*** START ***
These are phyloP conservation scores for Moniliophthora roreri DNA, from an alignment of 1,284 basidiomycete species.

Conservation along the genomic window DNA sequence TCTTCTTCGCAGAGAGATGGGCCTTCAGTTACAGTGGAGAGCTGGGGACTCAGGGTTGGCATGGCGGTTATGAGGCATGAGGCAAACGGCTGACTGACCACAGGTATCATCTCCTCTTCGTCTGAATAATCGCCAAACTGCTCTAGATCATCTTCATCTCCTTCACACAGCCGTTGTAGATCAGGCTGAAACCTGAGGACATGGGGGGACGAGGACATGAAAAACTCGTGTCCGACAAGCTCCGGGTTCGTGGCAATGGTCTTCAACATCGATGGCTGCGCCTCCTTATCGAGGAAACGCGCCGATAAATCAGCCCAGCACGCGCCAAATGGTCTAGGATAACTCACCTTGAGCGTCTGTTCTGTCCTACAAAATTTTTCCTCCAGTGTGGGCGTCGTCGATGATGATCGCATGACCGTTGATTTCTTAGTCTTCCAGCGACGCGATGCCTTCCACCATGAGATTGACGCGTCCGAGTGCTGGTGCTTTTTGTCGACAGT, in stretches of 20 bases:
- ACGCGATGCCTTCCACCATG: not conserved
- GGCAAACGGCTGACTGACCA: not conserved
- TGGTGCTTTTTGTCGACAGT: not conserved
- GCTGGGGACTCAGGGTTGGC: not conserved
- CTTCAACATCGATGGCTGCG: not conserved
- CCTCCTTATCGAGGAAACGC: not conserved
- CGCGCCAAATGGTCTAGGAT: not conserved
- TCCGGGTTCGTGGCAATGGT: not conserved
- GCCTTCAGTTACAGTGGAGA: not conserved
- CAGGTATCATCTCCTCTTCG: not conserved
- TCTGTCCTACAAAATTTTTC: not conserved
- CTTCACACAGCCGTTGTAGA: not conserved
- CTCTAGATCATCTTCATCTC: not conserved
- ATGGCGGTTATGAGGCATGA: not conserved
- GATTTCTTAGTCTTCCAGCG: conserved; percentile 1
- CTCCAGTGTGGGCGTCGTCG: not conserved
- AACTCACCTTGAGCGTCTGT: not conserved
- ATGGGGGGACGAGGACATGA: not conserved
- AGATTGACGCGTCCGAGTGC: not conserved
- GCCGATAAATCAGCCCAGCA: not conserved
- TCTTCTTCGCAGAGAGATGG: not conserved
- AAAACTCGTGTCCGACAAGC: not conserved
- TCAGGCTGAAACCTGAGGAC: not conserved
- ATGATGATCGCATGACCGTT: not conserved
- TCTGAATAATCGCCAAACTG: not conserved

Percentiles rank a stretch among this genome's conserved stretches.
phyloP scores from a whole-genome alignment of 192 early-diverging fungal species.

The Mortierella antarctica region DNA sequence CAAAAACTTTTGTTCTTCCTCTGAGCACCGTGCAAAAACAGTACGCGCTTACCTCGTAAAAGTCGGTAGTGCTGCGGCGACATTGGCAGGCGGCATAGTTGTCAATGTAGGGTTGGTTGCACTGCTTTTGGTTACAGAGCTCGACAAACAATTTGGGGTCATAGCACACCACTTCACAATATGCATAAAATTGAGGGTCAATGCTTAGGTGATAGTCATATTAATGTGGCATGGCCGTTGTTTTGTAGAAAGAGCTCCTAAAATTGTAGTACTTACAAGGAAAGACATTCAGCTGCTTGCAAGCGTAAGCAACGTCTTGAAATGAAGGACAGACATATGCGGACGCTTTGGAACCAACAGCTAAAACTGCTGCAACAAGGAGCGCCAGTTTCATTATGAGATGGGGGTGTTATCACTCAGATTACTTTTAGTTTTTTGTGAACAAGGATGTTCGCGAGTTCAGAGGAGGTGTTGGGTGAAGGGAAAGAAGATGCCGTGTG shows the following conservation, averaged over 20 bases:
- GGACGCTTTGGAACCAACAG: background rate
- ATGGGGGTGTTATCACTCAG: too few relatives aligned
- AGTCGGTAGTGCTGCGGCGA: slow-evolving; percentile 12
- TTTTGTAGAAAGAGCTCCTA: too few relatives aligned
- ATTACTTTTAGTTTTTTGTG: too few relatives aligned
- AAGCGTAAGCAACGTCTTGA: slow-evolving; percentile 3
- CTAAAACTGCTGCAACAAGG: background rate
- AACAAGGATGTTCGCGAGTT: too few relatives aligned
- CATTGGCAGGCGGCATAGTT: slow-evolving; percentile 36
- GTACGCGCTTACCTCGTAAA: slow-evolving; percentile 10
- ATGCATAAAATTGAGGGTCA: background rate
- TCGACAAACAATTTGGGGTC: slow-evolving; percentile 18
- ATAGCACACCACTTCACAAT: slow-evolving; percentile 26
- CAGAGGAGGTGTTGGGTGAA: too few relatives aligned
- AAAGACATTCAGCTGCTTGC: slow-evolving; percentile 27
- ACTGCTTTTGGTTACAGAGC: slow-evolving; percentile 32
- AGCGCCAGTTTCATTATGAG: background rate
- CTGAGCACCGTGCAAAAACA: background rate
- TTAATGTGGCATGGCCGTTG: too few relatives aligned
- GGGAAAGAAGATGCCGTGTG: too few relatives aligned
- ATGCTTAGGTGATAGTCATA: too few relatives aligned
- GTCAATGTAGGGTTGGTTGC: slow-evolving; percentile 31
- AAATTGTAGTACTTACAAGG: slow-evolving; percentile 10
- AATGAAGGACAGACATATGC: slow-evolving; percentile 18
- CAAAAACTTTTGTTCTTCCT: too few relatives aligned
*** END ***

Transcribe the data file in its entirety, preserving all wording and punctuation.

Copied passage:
These are phyloP conservation scores for Moniliophthora roreri DNA, from an alignment of 1,284 basidiomycete species.

Conservation along the genomic window DNA sequence TCTTCTTCGCAGAGAGATGGGCCTTCAGTTACAGTGGAGAGCTGGGGACTCAGGGTTGGCATGGCGGTTATGAGGCATGAGGCAAACGGCTGACTGACCACAGGTATCATCTCCTCTTCGTCTGAATAATCGCCAAACTGCTCTAGATCATCTTCATCTCCTTCACACAGCCGTTGTAGATCAGGCTGAAACCTGAGGACATGGGGGGACGAGGACATGAAAAACTCGTGTCCGACAAGCTCCGGGTTCGTGGCAATGGTCTTCAACATCGATGGCTGCGCCTCCTTATCGAGGAAACGCGCCGATAAATCAGCCCAGCACGCGCCAAATGGTCTAGGATAACTCACCTTGAGCGTCTGTTCTGTCCTACAAAATTTTTCCTCCAGTGTGGGCGTCGTCGATGATGATCGCATGACCGTTGATTTCTTAGTCTTCCAGCGACGCGATGCCTTCCACCATGAGATTGACGCGTCCGAGTGCTGGTGCTTTTTGTCGACAGT, in stretches of 20 bases:
- ACGCGATGCCTTCCACCATG: not conserved
- GGCAAACGGCTGACTGACCA: not conserved
- TGGTGCTTTTTGTCGACAGT: not conserved
- GCTGGGGACTCAGGGTTGGC: not conserved
- CTTCAACATCGATGGCTGCG: not conserved
- CCTCCTTATCGAGGAAACGC: not conserved
- CGCGCCAAATGGTCTAGGAT: not conserved
- TCCGGGTTCGTGGCAATGGT: not conserved
- GCCTTCAGTTACAGTGGAGA: not conserved
- CAGGTATCATCTCCTCTTCG: not conserved
- TCTGTCCTACAAAATTTTTC: not conserved
- CTTCACACAGCCGTTGTAGA: not conserved
- CTCTAGATCATCTTCATCTC: not conserved
- ATGGCGGTTATGAGGCATGA: not conserved
- GATTTCTTAGTCTTCCAGCG: conserved; percentile 1
- CTCCAGTGTGGGCGTCGTCG: not conserved
- AACTCACCTTGAGCGTCTGT: not conserved
- ATGGGGGGACGAGGACATGA: not conserved
- AGATTGACGCGTCCGAGTGC: not conserved
- GCCGATAAATCAGCCCAGCA: not conserved
- TCTTCTTCGCAGAGAGATGG: not conserved
- AAAACTCGTGTCCGACAAGC: not conserved
- TCAGGCTGAAACCTGAGGAC: not conserved
- ATGATGATCGCATGACCGTT: not conserved
- TCTGAATAATCGCCAAACTG: not conserved

Percentiles rank a stretch among this genome's conserved stretches.
phyloP scores from a whole-genome alignment of 192 early-diverging fungal species.

The Mortierella antarctica region DNA sequence CAAAAACTTTTGTTCTTCCTCTGAGCACCGTGCAAAAACAGTACGCGCTTACCTCGTAAAAGTCGGTAGTGCTGCGGCGACATTGGCAGGCGGCATAGTTGTCAATGTAGGGTTGGTTGCACTGCTTTTGGTTACAGAGCTCGACAAACAATTTGGGGTCATAGCACACCACTTCACAATATGCATAAAATTGAGGGTCAATGCTTAGGTGATAGTCATATTAATGTGGCATGGCCGTTGTTTTGTAGAAAGAGCTCCTAAAATTGTAGTACTTACAAGGAAAGACATTCAGCTGCTTGCAAGCGTAAGCAACGTCTTGAAATGAAGGACAGACATATGCGGACGCTTTGGAACCAACAGCTAAAACTGCTGCAACAAGGAGCGCCAGTTTCATTATGAGATGGGGGTGTTATCACTCAGATTACTTTTAGTTTTTTGTGAACAAGGATGTTCGCGAGTTCAGAGGAGGTGTTGGGTGAAGGGAAAGAAGATGCCGTGTG shows the following conservation, averaged over 20 bases:
- GGACGCTTTGGAACCAACAG: background rate
- ATGGGGGTGTTATCACTCAG: too few relatives aligned
- AGTCGGTAGTGCTGCGGCGA: slow-evolving; percentile 12
- TTTTGTAGAAAGAGCTCCTA: too few relatives aligned
- ATTACTTTTAGTTTTTTGTG: too few relatives aligned
- AAGCGTAAGCAACGTCTTGA: slow-evolving; percentile 3
- CTAAAACTGCTGCAACAAGG: background rate
- AACAAGGATGTTCGCGAGTT: too few relatives aligned
- CATTGGCAGGCGGCATAGTT: slow-evolving; percentile 36
- GTACGCGCTTACCTCGTAAA: slow-evolving; percentile 10
- ATGCATAAAATTGAGGGTCA: background rate
- TCGACAAACAATTTGGGGTC: slow-evolving; percentile 18
- ATAGCACACCACTTCACAAT: slow-evolving; percentile 26
- CAGAGGAGGTGTTGGGTGAA: too few relatives aligned
- AAAGACATTCAGCTGCTTGC: slow-evolving; percentile 27
- ACTGCTTTTGGTTACAGAGC: slow-evolving; percentile 32
- AGCGCCAGTTTCATTATGAG: background rate
- CTGAGCACCGTGCAAAAACA: background rate
- TTAATGTGGCATGGCCGTTG: too few relatives aligned
- GGGAAAGAAGATGCCGTGTG: too few relatives aligned
- ATGCTTAGGTGATAGTCATA: too few relatives aligned
- GTCAATGTAGGGTTGGTTGC: slow-evolving; percentile 31
- AAATTGTAGTACTTACAAGG: slow-evolving; percentile 10
- AATGAAGGACAGACATATGC: slow-evolving; percentile 18
- CAAAAACTTTTGTTCTTCCT: too few relatives aligned